Callahan wound up signing with the Red Sox, although he reportedly might have preferred the Dodgers if they had come closer to the Red Sox’s generous $15,000 signing bonus. His signing raised national attention about major-league clubs paying attractive bonuses to relatively unproven amateur players. Independent minor-league clubs, which were prevalent at the time, criticized major-league owners for luring away top prospects with sizable bonuses. The minor-league Atlanta Crackers were one of the independent teams interested in signing Callahan. Sixteen-year-old New Orleans Jesuit High School phenom Putsy Caballero was another player that signed with a lot of fanfare in 1944, although his bonus with the Philadelphia Phillies turned out to be considerably less at $8,000. Caballero would make history by going straight to the Phillies out of high school, as major-league teams were starved for players during World War II.

 

Unlike Caballero, Callahan didn’t go directly to the big-league Red Sox.  Instead, they assigned him to their highest minor league level at Louisville, also uncommon for players right out of high school. However, he was over-matched at Louisville, winning only one game against six losses in nine appearances. His ERA was a whopping 5.86, while he his WHIP approached 2.00. The Red Sox demoted him to Class A Scranton during the second half of the season, where he began to show his potential by posting a 4-2 record and 2.79 ERA. Local New Orleans sportswriters were critical of Red Sox management for trying to rush Callahan to the majors too soon.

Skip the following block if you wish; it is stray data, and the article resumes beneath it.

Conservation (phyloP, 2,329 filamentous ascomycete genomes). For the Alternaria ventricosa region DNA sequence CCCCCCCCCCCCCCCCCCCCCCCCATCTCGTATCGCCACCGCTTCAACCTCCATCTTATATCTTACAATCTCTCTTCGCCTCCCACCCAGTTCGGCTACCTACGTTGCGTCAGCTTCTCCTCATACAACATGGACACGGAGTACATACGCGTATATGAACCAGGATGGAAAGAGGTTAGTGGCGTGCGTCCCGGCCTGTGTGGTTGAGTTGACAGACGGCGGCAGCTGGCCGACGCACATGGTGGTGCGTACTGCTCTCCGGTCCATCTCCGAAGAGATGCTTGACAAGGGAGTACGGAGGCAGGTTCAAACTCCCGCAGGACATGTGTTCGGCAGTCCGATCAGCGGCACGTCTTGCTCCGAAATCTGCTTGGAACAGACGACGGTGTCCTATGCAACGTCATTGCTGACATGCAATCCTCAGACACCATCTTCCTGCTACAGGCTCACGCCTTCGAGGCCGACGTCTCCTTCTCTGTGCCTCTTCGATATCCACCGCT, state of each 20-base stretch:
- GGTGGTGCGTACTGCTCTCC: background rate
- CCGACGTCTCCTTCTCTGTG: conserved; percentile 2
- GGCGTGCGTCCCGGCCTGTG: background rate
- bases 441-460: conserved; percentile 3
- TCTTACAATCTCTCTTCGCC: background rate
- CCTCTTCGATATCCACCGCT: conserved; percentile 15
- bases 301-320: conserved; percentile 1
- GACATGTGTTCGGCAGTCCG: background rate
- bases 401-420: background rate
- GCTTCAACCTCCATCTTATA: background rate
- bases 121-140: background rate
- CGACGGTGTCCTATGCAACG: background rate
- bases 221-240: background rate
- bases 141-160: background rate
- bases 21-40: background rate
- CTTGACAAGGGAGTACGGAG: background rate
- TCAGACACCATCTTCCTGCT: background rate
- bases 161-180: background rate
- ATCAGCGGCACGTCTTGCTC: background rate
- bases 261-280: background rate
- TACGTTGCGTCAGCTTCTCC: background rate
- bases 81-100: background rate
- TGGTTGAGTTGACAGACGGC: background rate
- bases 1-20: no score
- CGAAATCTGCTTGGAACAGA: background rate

Callahan re-gained his spot on the Louisville Colonels roster in 1945. He appeared to be better prepared to face the competition. He was sensational during the first half of the season, winning seven consecutive decisions after two losing his first two. Louisville wound up winning the American Association championship and faced International League champion Newark in the Little World Series. Callahan got the losing decision in Game Four, but the Colonels prevailed as Series champion. Callahan finished with a respectable10-5 record.

 

He started out the 1946 season with Louisville again, but lost control of his fastball and couldn’t get on track early in the season. In mid-May after only two appearances, he was assigned to play with the New Orleans Pelicans, then a Red Sox affiliate. The Times-Picayune speculated Callahan had hurt his arm when the Red Sox initially thrust him into the high minors. Personal tragedy struck when his 41-year-old mother died shortly after his arrival in New Orleans. As both a starter and reliever for the Pels, he compiled a 9-8 record and 4.43 ERA in 27 games.

 

The Sporting News reported Callahan had become a “problem child” for the Red Sox during spring training, when he refused an assignment to join Boston’s Toronto affiliate. Instead, he was assigned to Tulsa, but then never played during the entire 1947 season. Louisville sold him to Atlanta over the winter, althoug the Crackers kept him for only two games before trading him to Shreveport in early May 1948. Shreveport released him by mid-June, and his professional career was ended at age 24. By then, all the smiles had disappeared for the ill-fated hurler.

 

Callahan continued to play baseball in New Orleans in the semi-pro Audubon Baseball League and occasionally appeared in charity fund-raising games involving former pro players from the New Orleans area. He was honored by the Diamond Club of New Orleans Hall of Fame in 1991.

 

Callahan died in 1995 in New Orleans at age 70.